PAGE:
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Why 3D at Retail Sucks, and How to Fix it!

Neil Schneider does some secret 3D HDTV shopping at retail stores to see what customers are going through, and brings back some valuable lessons.

Neil Schneider, Blogger

September 7, 2010

5 Min Read

While I own most of the 3D hardware types already, I still enjoy secret shopping at the top retail outlets whenever I get the chance.  Having done so again recently, I'm really getting a firm grasp of what our industry's leading sales challenges are - and they are serious.

Sony Bravia 3D HDTV

Sony Bravia 3D HDTV

Sony Bravia 3D HDTV Shot in 3D!

NOTE: All of the article pictures are doubled because they were taken with a stereoscopic 3D camera.  These pictures are from another Best Buy retail shopping trip in Wilmington, Delaware.

Our journey begins at the local Sony Experience store.  They had a Bravia 3D HDTV on display showing sports programming.  There was a huddle of people around it - no sales staff, just patrons.  The huddle left, and there were just two people remaining.  As I walked up to the stand, I heard the woman on the left telling her husband "I don't get it", and her husband said "I wouldn't spend my money on this!"...and they walked off in a huff.

Meanwhile, the person on the right was enjoying his 3D experience.  After picking up the deserted glasses, I immediately understood what happened.  THE GLASSES WEREN'T ON!  The patron didn't know about the tiny activation button on the side of the glasses.  When I brought it up with the sales person at the counter, he explained that this happens all the time.

This problem is minor.  John Merritt, Board of Directors member of The S-3D Gaming Alliance, told me he did some secret shopping of his own.  When he asked to check out the Samsung and Panasonic 3D HDTV demos at multiple electronics stores, he was denied because he was told that someone had broken the 3D glasses.  Broken glasses!

Samsung 3D HDTV at Best Buy, Wilmington, DE

Samsung 3D HDTV at Best Buy, Wilmington, DE

Samsung 3D HDTV at Best Buy, Wilmington, DE

This past weekend, we also went to the local Best Buy.  Samsung had a great display idea where the TV is only in 2D, and can be easily switched to 3D just by pressing a button on the display's counter.  Most of the content looked good...and then something happened.  Portions of the video had reversed polarity between the left and right views!  Problems at other retail stores had different brands of TVs showing images in side by side mode MINUS the 3D (like the pictures in this article).

The biggest problem of all, and I can't stress this enough, is there is way too much sports content being shown, and not nearly enough video game content.  While sports are important, consumers rank this third after 3D video games and 3D Blu-Ray movies.  There needs to be a dramatic paradigm shift around content priorities and display licensing agreements because this is a serious disconnect from what customers are asking for.

Years ago, I worked in retail for a technology store, and my responsibilities included making sure the displays always looked nice, that customers were taken care of, and most importantly, that patrons understood the features of the products and how they can benefit from them.  While I appreciate that there are only a small number of available sales people at any given time, there are ways to circumvent these challenges.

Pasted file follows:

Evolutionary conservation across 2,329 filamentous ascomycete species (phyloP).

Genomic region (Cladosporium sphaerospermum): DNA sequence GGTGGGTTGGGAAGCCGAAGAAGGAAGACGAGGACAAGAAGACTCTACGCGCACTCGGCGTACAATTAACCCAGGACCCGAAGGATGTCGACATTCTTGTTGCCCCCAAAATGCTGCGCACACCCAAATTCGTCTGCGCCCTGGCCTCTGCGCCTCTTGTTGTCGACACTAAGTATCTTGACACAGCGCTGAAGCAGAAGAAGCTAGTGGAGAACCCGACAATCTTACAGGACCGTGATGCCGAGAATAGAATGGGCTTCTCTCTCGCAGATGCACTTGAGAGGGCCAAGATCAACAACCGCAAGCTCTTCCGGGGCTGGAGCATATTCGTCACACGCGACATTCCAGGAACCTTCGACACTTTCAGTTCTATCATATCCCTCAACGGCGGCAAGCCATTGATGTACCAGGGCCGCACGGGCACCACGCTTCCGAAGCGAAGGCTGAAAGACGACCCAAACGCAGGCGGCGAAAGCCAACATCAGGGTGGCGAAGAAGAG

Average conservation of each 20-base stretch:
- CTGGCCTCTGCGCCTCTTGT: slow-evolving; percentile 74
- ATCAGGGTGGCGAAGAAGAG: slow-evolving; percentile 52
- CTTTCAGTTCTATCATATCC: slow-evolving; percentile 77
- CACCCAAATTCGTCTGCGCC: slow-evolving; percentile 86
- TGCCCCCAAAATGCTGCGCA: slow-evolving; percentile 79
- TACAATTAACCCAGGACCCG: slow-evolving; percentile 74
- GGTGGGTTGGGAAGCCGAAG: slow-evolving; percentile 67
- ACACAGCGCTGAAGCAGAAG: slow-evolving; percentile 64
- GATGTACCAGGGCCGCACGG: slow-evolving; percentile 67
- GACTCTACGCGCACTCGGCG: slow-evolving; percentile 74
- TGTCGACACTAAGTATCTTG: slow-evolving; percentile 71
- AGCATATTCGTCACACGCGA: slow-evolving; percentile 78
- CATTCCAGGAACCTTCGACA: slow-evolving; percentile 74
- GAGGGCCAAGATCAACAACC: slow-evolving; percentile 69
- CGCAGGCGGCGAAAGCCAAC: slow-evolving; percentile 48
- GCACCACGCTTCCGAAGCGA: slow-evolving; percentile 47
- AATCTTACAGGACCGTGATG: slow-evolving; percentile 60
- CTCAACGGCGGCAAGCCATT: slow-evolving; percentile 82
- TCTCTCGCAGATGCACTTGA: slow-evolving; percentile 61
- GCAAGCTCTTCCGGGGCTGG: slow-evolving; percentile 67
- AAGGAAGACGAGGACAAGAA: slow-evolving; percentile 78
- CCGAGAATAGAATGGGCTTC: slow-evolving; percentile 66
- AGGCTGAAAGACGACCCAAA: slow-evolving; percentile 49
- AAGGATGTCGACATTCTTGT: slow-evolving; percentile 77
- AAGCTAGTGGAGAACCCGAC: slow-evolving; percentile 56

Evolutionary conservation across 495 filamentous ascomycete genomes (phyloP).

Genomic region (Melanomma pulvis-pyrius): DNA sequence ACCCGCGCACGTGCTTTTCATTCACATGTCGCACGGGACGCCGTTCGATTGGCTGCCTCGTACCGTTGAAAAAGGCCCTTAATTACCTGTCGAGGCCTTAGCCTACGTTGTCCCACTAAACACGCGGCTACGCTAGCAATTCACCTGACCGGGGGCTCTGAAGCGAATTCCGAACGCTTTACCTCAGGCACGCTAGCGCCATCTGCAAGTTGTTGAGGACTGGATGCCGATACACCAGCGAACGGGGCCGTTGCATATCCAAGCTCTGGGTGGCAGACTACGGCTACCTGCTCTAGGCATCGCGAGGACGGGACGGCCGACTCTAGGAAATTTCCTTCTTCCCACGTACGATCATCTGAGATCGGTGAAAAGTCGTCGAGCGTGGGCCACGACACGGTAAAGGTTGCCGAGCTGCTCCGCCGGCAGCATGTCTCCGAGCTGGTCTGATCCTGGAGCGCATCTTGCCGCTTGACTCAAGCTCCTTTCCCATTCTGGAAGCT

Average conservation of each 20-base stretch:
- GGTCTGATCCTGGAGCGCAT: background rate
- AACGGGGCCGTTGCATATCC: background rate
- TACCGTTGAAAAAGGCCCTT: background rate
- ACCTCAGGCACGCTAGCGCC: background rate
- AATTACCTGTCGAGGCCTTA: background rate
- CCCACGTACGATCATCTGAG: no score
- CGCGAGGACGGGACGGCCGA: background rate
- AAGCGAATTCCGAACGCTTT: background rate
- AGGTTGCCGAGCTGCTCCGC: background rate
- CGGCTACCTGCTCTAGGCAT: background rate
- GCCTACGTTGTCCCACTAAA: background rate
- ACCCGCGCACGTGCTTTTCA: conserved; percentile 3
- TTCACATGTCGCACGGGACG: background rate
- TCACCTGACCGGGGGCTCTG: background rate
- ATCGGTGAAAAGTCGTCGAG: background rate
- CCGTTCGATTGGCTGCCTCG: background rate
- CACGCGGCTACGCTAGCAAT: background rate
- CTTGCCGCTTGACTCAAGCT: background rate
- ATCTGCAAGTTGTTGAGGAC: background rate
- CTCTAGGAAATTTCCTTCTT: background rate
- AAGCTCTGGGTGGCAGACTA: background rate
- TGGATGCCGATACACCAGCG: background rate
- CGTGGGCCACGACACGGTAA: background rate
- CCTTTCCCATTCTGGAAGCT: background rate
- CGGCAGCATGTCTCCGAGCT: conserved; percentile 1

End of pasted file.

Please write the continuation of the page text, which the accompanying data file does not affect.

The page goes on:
The first step is to make sure consumers recognize a problem when they see one.  I kid you not that customers don't know what 3D is supposed to look like until they see it for themselves.  There should be a fat sign next to every 3D HDTV that says "Are you not seeing this in 3D?  Does this look strange somehow?  Please ask a representative to assist you."

Panasonic 3D HDTV With Glasses

Panasonic 3D HDTV With Glasses

Panasonic 3D HDTV With Glasses

I don't know how or why the glasses are so scarce.  These things are usually built to last.  Instead of just leaving them out for people to roughly grab and grope, I think patrons should ask for them.  Imagine the positive customer experience of hearing the sales representative talking about the television, while simultaneously spraying the glasses clean for a personalized tour.

Premium products need to be sold with premium customer attention, and I just haven't seen enough of this.  Not one sales person offered to give me a tour of a 3D HDTV.  I'm not talking about the occasional rep who asks "do you need help?", I'm talking about the one who says "have you tried that TV out in 3D?  I can get you glasses if you need them".  It would have been nice had someone asked me what I think while I was trying the glasses out on my own.  This is very basic stuff.

So the next time you read an article about how challenging it is to come up with the best 3D experience and that it's holding back sales, or someone is selling a report about how people hate 3D glasses, or that there isn't enough content to sell 3D televisions...please take it with a grain of salt.  The biggest problems right now are very rudimentary and are all happening at the retail level in droves.

I think it would be great if readers could share their positive and negative 3D retail experiences below.  Is what I'm sharing unique?  Did I just walk in to these stores on an off day?  Good and bad, I want to hear your stories.

Last but not least, GDC Online's 3D Summit is coming up, and I am looking forward to revealing the preliminary results from the 2010 U-Decide Initiative as part of my presentation.  If you haven't completed a survey yet, do so now because polls close on October 1st, and over fifty prizes will be drawn once the study is finished.  You might even win a Panasonic 3D HDTV like the one pictured above!

Good luck, and thanks for reading.

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